In the debate surrounding the sustainable future of food, claims like â buy localâ are widespread in publications and the media, supported by the discourse that buying â local foodâ provides ecological, health and socio-economic benefits. Recognising the lack of scientific evidence for this claim, this paper aims to compare the results of sustainability assessments for 14 local and global food products in four sectors within four European countries. Each sector has been analysed independently using sustainability indicators across five dimensions of sustainability: environmental, economic, social, health and ethics. In order to determine if local products generally perform better, an outranking analysis was conducted to rank the products relative to their sustainability performance. Outranking is a multi-criteria decision aid method that allows comparison of alternatives based on quantitative and qualitative indicators at different scales. Each product is also characterized by a degree of localness in order to relate sustainability and localness. The results are given in the form of phi flows, which are relative preference scores of one product compared to other ones in the same sector. The rankings showed that global products consistently come last in terms of sustainability, even when the preference functions and weighting of the indicators were varied. The first positions of the rankings were taken either by the most local or an intermediary product. Moreover, detailed rankings at the attribute level showed the relative strengths and weaknesses of each food product along the local-global continuum. It appeared that the strength of local and intermediary products was mainly in health and socio-economic dimensions, particularly aspects of care and links to the territory such as biodiversity, animal welfare, governance or resilience. In relation to global food products, they presented substantial advantages in terms of climate change mitigation and affordability to consumers. This contrasts with the food-miles ecological claim. Thus, we conclude that distance is not the most critical factor in improving sustainability of food products, and that other criteria of localness (identity, governance or size) play a more critical role.

Comparing the sustainability of local and global food products in Europe / Schmitt, Emilia; Galli, Francesca; Menozzi, Davide; Maye, Damian; Touzard, Jean marc; Marescotti, Andrea; Six, Johan; Brunori, Gianluca. - In: JOURNAL OF CLEANER PRODUCTION. - ISSN 0959-6526. - 165:(2017), pp. 346-359. [10.1016/j.jclepro.2017.07.039]

Comparing the sustainability of local and global food products in Europe

MENOZZI, Davide;
2017

Abstract

In the debate surrounding the sustainable future of food, claims like â buy localâ are widespread in publications and the media, supported by the discourse that buying â local foodâ provides ecological, health and socio-economic benefits. Recognising the lack of scientific evidence for this claim, this paper aims to compare the results of sustainability assessments for 14 local and global food products in four sectors within four European countries. Each sector has been analysed independently using sustainability indicators across five dimensions of sustainability: environmental, economic, social, health and ethics. In order to determine if local products generally perform better, an outranking analysis was conducted to rank the products relative to their sustainability performance. Outranking is a multi-criteria decision aid method that allows comparison of alternatives based on quantitative and qualitative indicators at different scales. Each product is also characterized by a degree of localness in order to relate sustainability and localness. The results are given in the form of phi flows, which are relative preference scores of one product compared to other ones in the same sector. The rankings showed that global products consistently come last in terms of sustainability, even when the preference functions and weighting of the indicators were varied. The first positions of the rankings were taken either by the most local or an intermediary product. Moreover, detailed rankings at the attribute level showed the relative strengths and weaknesses of each food product along the local-global continuum. It appeared that the strength of local and intermediary products was mainly in health and socio-economic dimensions, particularly aspects of care and links to the territory such as biodiversity, animal welfare, governance or resilience. In relation to global food products, they presented substantial advantages in terms of climate change mitigation and affordability to consumers. This contrasts with the food-miles ecological claim. Thus, we conclude that distance is not the most critical factor in improving sustainability of food products, and that other criteria of localness (identity, governance or size) play a more critical role.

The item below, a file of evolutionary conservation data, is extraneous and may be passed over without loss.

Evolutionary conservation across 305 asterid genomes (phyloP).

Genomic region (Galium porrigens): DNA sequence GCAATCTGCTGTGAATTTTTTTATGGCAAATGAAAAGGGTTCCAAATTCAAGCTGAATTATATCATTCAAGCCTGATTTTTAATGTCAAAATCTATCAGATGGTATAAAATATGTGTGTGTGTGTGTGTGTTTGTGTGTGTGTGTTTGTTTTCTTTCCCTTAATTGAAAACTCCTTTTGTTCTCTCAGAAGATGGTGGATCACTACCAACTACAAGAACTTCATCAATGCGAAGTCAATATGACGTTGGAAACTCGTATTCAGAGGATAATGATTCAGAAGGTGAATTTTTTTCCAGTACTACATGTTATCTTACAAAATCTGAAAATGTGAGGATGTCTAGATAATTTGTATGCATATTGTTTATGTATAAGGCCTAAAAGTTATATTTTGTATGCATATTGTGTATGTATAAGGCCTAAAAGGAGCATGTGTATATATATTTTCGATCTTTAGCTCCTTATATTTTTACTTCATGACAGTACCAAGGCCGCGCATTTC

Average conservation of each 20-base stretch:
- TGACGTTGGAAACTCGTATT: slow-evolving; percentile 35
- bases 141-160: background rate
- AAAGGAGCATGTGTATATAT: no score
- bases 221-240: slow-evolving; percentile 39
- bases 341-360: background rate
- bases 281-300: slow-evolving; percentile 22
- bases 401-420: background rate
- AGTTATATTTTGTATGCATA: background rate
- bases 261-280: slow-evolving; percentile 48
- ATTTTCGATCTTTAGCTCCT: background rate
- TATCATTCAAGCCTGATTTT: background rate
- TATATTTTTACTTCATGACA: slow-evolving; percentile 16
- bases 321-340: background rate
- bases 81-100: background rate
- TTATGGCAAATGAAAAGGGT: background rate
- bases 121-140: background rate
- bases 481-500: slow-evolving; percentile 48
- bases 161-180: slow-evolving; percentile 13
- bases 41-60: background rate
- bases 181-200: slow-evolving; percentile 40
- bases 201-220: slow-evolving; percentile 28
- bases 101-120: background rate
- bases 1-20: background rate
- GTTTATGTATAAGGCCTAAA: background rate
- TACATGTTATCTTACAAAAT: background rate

Comparing the sustainability of local and global food products in Europe / Schmitt, Emilia; Galli, Francesca; Menozzi, Davide; Maye, Damian; Touzard, Jean marc; Marescotti, Andrea; Six, Johan; Brunori, Gianluca. - In: JOURNAL OF CLEANER PRODUCTION. - ISSN 0959-6526. - 165:(2017), pp. 346-359. [10.1016/j.jclepro.2017.07.039]
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Utilizza questo identificativo per citare o creare un link a questo documento: https://hdl.handle.net/11381/2834521
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